The OPSEU Region 3 Indigenous Conference held October 20-22 took participants on a journey.
It was a long journey, one that went through the pain of loss and on to the path of healing. Survivors of the “Sixties Scoop,” which saw Indigenous children taken from their families and raised in non-Indigenous households, were the guides on the journey. OPSEU participants walked side by side with survivors, and bore witness to their stories – and their resiliency.
One participant expressed feeling “compassion for those affected, infuriated at the government, impressed by the Indigenous people I met…. They are strong, proud and still find joy and laughter along with the tears – and hope.”
That kind of resiliency is a way of life rooted in Indigenous culture, informed by traditional teachings, and celebrated in ceremony. It was the guiding principle of the conference, which was organized by Indigenous OPSEU members and the Chippewas of Rama First Nation, on whose traditional territory the conference took place. Cristine Rego, OPSEU Region 3 Indigenous Circle rep, was the lead facilitator; Elder Austin Mixemong provided guidance, counsel and teachings throughout the weekend. Darlene Kaboni and Crystal Sinclair, members of the OPSEU Indigenous Mobilization Team (IMT) were also on hand as co-facilitators. Danielle Kahn Da Silva and Nadya Kwandibens of Photographers Without Borders, a community of storytellers that empower grassroots initiatives worldwide, were on hand to document the event.
The conference opened Friday evening, October 20, with a welcome and land acknowledgment by Dan Shilling, Band Manager of Chippewas of Rama First Nation, followed by a welcome from Sara Labelle, OPSEU Region 3 Regional Vice-President, and a prayer by Elder Myrna Watson.
Saturday morning began with a blanket exercise, a visual and emotional representation of Indigenous cultures being stolen by colonialism. Participants watched the OPSEU video, Coming Home: Sixties Scoop Survivors Reclaim their Culture; they also took part in a sharing circle and small group discussions, and discussed plans to move forward on the path of reconciliation between First Nations people and other Canadians.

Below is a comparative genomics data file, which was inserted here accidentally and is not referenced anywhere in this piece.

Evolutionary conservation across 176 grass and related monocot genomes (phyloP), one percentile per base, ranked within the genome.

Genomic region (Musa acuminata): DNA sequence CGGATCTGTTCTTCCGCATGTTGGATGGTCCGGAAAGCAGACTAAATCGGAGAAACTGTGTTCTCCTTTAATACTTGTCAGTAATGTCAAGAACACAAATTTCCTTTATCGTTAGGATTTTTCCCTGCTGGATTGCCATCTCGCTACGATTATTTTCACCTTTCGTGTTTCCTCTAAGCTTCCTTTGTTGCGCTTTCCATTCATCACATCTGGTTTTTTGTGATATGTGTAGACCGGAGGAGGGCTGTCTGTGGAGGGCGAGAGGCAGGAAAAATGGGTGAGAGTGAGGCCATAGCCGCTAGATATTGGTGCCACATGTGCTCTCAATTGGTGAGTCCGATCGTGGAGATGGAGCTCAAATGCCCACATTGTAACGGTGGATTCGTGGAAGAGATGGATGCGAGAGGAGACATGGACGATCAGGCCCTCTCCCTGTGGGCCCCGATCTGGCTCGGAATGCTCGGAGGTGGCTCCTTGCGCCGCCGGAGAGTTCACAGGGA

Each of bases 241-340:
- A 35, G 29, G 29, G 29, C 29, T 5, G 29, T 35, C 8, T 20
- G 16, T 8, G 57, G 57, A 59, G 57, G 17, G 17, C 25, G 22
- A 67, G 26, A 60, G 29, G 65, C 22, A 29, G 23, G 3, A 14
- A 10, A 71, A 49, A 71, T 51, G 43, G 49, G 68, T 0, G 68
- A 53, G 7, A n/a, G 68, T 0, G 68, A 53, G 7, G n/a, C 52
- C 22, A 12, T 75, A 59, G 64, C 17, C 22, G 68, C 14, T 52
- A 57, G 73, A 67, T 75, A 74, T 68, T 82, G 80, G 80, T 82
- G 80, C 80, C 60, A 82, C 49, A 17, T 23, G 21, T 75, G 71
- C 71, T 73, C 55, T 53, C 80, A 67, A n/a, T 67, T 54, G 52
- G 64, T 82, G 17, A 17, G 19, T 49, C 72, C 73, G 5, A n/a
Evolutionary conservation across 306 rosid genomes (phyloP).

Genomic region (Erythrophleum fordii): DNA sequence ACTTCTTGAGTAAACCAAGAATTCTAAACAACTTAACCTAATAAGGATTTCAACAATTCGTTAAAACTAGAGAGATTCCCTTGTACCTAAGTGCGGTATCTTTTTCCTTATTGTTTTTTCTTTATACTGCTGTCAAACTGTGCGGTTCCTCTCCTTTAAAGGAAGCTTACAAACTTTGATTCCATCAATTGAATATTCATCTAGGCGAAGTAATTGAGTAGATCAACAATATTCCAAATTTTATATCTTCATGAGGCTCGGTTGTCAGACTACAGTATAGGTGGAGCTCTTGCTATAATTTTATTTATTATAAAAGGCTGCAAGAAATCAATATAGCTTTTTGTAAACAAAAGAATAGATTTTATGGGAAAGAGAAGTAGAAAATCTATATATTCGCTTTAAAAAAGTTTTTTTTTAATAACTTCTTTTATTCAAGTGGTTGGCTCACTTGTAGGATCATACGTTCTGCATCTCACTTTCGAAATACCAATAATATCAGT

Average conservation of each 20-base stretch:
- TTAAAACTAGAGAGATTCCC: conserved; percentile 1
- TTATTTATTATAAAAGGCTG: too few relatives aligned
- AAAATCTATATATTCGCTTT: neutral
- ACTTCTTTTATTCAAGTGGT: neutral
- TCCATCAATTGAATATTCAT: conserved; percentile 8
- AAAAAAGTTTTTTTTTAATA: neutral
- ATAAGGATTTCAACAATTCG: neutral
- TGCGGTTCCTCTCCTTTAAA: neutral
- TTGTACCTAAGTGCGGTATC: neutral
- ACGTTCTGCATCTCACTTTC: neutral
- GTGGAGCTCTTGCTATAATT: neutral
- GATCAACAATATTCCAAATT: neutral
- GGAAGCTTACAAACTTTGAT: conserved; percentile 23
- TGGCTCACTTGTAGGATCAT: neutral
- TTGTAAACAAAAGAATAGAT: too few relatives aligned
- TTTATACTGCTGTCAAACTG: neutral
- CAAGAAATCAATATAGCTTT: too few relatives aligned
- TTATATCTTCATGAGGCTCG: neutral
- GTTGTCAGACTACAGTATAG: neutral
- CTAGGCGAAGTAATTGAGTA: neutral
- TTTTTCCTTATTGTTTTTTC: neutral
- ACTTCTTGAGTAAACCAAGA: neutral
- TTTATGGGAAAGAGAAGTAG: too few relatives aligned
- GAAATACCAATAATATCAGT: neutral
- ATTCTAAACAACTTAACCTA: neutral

Participants came from many OPSEU sectors, including corrections, the Liquor Board Employees Division, health care professionals, and community health services. With the sun smiling at the edge of Lake Couchiching, participants greeted Sunday morning with a celebration of culture with the Coldwater Ojibway Singers and Dancers and two members of the Métis Fiddler Quartet.
It was a weekend of education, of healing, and of reconciliation.
Region 3 RVP Sara Labelle felt honoured and privileged to be invited on the journey.
“The real measure of success for this conference will be a large gathering of OPSEU members at Parliament Hill to demand justice for Murdered and Missing Indigenous Women, healing for Sixties Scoop survivors, and respectful relationships that undo colonialism for seven generations.”
Labelle thanked Region 3 equity representatives for their work on the conference, in particular Ron LePage, who built bridges to the local Indigenous community, as well as Michael McKeown, Region 3 Provincial Human Rights Committee rep, and Tammy Carson, Indigenous Circle rep. Staff support for the conference was provided by the OPSEU Equity Unit.